The package will include $300 million worth of weapons.





The U.S. is planning to send a number of additional Army Tactical Missile Systems to Ukraine, as part of a new $300 million package of military aid, according to two U.S. officials with knowledge of the discussions.

The U.S. will send Kyiv additional Anti-Personnel/Anti-Materiel, or APAM, missiles, which are an older version of the long-range ATACMS, according to one of the officials. The missiles travel 100 miles and carry warheads containing hundreds of cluster bomblets. The officials were granted anonymity to speak ahead of an announcement.

The U.S. first revealed that it had secretly sent an initial shipment of APAMs in September, after President Joe Biden approved the plan to provide Kyiv with longer-range weapons. The administration has debated sending additional ATACMS for weeks, as Ukraine struggles to prevent Russia from making battlefield gains, according to a Defense Department official.

The White House announced on Tuesday that it would send an “emergency” package of aid to Ukraine, including artillery rounds and additional rounds for the 155mm howitzers and the Guided Multiple Launch Rocket System.

National security adviser Jake Sullivan told reporters that the Pentagon was able to use cost savings from previous contracts to make a “modest amount” of new security aid available right now without impacting U.S. military readiness.

If history is any guide, ATACMS may not appear on the public list of weapons included in the latest package. Officials did not disclose that they were providing the missile in the first shipment last summer, due to concerns over operational security.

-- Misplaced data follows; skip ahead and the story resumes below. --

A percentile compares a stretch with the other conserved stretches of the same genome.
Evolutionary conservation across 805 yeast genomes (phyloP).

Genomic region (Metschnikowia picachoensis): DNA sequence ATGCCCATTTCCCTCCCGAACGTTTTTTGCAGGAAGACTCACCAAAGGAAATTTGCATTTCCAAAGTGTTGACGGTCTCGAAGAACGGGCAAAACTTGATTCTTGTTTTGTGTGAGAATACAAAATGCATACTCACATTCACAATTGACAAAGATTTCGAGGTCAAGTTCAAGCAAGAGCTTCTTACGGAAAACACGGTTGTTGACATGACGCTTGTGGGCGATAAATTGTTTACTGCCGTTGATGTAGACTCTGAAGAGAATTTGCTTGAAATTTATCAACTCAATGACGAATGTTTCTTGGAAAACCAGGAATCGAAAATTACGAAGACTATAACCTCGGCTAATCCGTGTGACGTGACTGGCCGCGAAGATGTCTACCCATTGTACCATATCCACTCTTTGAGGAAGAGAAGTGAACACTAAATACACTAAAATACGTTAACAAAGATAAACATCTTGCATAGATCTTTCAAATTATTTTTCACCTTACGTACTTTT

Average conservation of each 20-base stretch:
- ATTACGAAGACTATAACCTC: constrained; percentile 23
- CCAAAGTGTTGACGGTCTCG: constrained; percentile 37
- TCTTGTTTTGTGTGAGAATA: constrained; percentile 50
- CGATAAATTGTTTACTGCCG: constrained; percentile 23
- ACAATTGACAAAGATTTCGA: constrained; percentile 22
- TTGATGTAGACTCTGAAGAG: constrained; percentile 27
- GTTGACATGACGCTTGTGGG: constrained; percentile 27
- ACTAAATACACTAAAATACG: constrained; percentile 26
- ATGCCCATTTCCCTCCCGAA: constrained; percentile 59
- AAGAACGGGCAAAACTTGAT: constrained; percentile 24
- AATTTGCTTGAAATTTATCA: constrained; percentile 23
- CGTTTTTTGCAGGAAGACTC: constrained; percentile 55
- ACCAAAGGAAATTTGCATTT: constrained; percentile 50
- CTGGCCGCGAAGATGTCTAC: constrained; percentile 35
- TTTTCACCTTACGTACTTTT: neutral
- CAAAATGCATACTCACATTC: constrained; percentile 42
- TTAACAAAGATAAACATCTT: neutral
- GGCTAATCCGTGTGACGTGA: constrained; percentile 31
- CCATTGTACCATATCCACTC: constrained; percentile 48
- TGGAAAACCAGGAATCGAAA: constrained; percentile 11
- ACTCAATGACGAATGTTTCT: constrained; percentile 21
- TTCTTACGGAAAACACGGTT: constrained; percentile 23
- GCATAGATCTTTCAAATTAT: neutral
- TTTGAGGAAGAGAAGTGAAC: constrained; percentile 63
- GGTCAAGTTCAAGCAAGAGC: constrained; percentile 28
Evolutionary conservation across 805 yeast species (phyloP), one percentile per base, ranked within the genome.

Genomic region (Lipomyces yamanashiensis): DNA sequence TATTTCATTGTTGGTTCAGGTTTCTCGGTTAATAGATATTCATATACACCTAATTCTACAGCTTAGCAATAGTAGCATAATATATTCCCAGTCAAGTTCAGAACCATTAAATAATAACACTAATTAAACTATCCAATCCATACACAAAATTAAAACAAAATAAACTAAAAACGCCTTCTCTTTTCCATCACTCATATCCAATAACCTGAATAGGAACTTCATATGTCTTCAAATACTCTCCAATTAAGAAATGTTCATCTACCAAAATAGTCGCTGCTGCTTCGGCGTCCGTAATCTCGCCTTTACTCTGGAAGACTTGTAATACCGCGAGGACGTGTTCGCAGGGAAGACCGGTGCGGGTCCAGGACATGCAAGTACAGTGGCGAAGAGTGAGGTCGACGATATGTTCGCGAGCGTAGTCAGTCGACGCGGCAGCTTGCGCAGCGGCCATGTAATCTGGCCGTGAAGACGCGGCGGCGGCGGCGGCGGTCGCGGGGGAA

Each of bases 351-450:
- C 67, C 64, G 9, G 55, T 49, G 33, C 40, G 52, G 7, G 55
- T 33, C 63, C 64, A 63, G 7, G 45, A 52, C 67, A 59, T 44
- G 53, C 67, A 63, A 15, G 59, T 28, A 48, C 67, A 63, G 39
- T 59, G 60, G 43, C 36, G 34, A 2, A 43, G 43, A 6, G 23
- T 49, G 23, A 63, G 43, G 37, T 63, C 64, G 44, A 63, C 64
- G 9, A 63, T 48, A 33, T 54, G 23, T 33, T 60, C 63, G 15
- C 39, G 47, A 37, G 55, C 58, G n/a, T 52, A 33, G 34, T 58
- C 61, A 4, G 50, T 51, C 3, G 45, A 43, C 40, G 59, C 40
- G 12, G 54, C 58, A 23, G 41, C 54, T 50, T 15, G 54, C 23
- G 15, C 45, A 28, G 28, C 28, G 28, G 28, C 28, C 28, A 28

Asked on Tuesday whether the missile is in the latest package, Sullivan said he had no announcements on that topic.

The news comes as Congress stalls on passing Biden’s supplemental request that includes additional funding for the war in Ukraine, as well as aid for Israel and Taiwan. The Pentagon has been unable to send additional weapons to Kyiv since December, when it ran out of money to replenish its stocks. Soldiers on the front lines have been running out of ammunition and air defenses as lawmakers bicker over the legislation.

Biden will meet Tuesday afternoon with Poland’s top two leaders, fierce political rivals, to make the case that differences should be set aside for the defense of Ukraine.

While Ukrainians will welcome the new weapons, the latest package is only a temporary solution. Pentagon officials say they still need the full supplemental to cover costs to replenish more than $10 billion worth of weapons it has sent Kyiv from the U.S. military’s own stocks.

“This is not an alternative path for a supplemental,” said another DOD official on Friday of the plan to use Army savings for Ukraine.


Paul McLeary contributed to this report.